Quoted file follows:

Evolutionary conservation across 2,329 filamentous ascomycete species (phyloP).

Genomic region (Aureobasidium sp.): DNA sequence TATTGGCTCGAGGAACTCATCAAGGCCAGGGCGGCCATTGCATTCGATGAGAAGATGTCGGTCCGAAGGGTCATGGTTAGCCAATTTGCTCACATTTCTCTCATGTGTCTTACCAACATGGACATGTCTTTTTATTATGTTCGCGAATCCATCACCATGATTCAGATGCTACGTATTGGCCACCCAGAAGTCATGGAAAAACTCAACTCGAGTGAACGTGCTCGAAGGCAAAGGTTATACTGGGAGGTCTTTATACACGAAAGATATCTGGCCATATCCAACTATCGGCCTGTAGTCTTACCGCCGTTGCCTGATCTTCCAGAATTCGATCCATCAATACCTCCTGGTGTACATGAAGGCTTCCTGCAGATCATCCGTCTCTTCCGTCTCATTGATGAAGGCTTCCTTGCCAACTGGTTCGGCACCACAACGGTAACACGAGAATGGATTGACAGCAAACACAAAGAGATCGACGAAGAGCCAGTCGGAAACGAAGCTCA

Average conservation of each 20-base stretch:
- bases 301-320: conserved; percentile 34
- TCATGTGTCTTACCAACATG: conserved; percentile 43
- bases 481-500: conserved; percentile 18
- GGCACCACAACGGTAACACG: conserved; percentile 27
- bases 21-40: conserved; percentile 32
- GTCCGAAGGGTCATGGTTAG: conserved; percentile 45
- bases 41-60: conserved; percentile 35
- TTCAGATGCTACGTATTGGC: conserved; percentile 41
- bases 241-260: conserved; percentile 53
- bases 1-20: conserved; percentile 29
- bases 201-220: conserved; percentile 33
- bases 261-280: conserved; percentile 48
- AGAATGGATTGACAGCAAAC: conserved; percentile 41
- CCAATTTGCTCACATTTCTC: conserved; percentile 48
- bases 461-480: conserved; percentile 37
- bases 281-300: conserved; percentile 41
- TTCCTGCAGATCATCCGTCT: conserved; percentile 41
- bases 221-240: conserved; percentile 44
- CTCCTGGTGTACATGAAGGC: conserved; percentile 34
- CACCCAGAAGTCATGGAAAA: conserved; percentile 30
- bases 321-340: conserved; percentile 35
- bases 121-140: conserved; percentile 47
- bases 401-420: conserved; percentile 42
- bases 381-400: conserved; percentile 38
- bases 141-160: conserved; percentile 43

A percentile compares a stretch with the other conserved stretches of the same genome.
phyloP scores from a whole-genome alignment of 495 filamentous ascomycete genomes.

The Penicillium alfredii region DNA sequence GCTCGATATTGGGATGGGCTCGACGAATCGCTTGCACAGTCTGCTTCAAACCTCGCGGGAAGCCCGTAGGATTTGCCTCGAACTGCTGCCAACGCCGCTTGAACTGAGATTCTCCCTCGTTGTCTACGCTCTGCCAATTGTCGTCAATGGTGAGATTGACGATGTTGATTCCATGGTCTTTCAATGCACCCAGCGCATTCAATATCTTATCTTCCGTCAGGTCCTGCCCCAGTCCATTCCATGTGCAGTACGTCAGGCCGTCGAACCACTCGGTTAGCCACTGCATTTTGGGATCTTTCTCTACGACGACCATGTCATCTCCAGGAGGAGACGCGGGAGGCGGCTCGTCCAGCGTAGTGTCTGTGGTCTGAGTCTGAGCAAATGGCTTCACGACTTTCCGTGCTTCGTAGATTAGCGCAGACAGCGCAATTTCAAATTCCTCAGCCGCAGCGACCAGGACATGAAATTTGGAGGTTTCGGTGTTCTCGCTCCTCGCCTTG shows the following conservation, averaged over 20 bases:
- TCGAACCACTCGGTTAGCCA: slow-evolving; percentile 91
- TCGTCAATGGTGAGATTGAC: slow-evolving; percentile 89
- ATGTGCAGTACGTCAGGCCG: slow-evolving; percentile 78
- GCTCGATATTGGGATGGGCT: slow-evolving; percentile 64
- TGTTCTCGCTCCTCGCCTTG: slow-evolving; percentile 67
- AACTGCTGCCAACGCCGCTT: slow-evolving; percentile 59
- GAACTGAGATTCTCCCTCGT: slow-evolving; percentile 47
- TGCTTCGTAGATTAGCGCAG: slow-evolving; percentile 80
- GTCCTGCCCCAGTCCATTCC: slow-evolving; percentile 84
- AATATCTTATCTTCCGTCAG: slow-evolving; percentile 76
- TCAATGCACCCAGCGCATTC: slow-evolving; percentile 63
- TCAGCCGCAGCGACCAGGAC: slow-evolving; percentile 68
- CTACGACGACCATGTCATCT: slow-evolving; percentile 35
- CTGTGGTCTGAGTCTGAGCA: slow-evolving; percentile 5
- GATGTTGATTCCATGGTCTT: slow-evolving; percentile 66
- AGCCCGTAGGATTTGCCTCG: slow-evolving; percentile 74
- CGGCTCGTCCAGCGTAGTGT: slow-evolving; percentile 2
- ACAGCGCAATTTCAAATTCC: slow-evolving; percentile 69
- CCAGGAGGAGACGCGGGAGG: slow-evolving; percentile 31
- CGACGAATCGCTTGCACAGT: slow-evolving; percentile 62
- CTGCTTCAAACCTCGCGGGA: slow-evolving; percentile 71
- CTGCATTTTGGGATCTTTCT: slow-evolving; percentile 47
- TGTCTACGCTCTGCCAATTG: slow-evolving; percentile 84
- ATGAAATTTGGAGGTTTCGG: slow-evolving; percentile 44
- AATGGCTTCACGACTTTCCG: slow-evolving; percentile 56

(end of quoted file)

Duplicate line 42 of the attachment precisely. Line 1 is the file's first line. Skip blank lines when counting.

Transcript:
- TCAATGCACCCAGCGCATTC: slow-evolving; percentile 63